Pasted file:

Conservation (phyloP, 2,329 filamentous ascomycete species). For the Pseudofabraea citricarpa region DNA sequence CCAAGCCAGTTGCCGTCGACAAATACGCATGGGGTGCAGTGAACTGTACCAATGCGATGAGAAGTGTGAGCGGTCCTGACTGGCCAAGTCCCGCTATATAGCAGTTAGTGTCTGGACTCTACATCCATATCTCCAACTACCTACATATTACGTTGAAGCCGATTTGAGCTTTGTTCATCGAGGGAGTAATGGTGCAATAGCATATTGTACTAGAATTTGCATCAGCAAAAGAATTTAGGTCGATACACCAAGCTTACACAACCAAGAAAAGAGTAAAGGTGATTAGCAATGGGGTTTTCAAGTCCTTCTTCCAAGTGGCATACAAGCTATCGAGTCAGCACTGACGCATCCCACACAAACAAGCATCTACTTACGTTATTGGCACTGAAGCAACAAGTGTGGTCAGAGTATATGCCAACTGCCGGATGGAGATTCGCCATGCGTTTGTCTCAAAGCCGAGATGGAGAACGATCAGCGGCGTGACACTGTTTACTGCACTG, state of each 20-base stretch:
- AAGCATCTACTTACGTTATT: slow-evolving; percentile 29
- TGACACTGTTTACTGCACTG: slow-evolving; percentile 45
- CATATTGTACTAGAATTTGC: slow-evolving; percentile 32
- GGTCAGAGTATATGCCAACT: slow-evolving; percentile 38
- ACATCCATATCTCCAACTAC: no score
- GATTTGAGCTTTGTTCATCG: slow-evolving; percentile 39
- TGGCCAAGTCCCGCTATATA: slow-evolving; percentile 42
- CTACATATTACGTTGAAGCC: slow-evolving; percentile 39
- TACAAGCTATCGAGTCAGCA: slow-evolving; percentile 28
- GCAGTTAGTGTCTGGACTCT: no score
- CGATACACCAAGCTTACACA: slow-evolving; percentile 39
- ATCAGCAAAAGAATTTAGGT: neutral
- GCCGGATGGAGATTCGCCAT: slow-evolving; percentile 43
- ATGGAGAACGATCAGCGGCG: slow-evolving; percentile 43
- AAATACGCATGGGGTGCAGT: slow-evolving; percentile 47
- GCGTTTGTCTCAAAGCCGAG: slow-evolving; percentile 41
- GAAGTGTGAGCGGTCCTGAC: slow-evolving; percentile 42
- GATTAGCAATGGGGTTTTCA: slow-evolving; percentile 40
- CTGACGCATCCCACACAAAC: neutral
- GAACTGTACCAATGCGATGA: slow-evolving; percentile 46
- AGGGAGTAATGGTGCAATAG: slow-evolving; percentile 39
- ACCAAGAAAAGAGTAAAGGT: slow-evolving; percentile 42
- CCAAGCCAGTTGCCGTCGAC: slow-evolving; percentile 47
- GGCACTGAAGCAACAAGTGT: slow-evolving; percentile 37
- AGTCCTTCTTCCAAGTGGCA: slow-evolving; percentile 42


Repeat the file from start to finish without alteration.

Conservation (phyloP, 2,329 filamentous ascomycete species). For the Pseudofabraea citricarpa region DNA sequence CCAAGCCAGTTGCCGTCGACAAATACGCATGGGGTGCAGTGAACTGTACCAATGCGATGAGAAGTGTGAGCGGTCCTGACTGGCCAAGTCCCGCTATATAGCAGTTAGTGTCTGGACTCTACATCCATATCTCCAACTACCTACATATTACGTTGAAGCCGATTTGAGCTTTGTTCATCGAGGGAGTAATGGTGCAATAGCATATTGTACTAGAATTTGCATCAGCAAAAGAATTTAGGTCGATACACCAAGCTTACACAACCAAGAAAAGAGTAAAGGTGATTAGCAATGGGGTTTTCAAGTCCTTCTTCCAAGTGGCATACAAGCTATCGAGTCAGCACTGACGCATCCCACACAAACAAGCATCTACTTACGTTATTGGCACTGAAGCAACAAGTGTGGTCAGAGTATATGCCAACTGCCGGATGGAGATTCGCCATGCGTTTGTCTCAAAGCCGAGATGGAGAACGATCAGCGGCGTGACACTGTTTACTGCACTG, state of each 20-base stretch:
- AAGCATCTACTTACGTTATT: slow-evolving; percentile 29
- TGACACTGTTTACTGCACTG: slow-evolving; percentile 45
- CATATTGTACTAGAATTTGC: slow-evolving; percentile 32
- GGTCAGAGTATATGCCAACT: slow-evolving; percentile 38
- ACATCCATATCTCCAACTAC: no score
- GATTTGAGCTTTGTTCATCG: slow-evolving; percentile 39
- TGGCCAAGTCCCGCTATATA: slow-evolving; percentile 42
- CTACATATTACGTTGAAGCC: slow-evolving; percentile 39
- TACAAGCTATCGAGTCAGCA: slow-evolving; percentile 28
- GCAGTTAGTGTCTGGACTCT: no score
- CGATACACCAAGCTTACACA: slow-evolving; percentile 39
- ATCAGCAAAAGAATTTAGGT: neutral
- GCCGGATGGAGATTCGCCAT: slow-evolving; percentile 43
- ATGGAGAACGATCAGCGGCG: slow-evolving; percentile 43
- AAATACGCATGGGGTGCAGT: slow-evolving; percentile 47
- GCGTTTGTCTCAAAGCCGAG: slow-evolving; percentile 41
- GAAGTGTGAGCGGTCCTGAC: slow-evolving; percentile 42
- GATTAGCAATGGGGTTTTCA: slow-evolving; percentile 40
- CTGACGCATCCCACACAAAC: neutral
- GAACTGTACCAATGCGATGA: slow-evolving; percentile 46
- AGGGAGTAATGGTGCAATAG: slow-evolving; percentile 39
- ACCAAGAAAAGAGTAAAGGT: slow-evolving; percentile 42
- CCAAGCCAGTTGCCGTCGAC: slow-evolving; percentile 47
- GGCACTGAAGCAACAAGTGT: slow-evolving; percentile 37
- AGTCCTTCTTCCAAGTGGCA: slow-evolving; percentile 42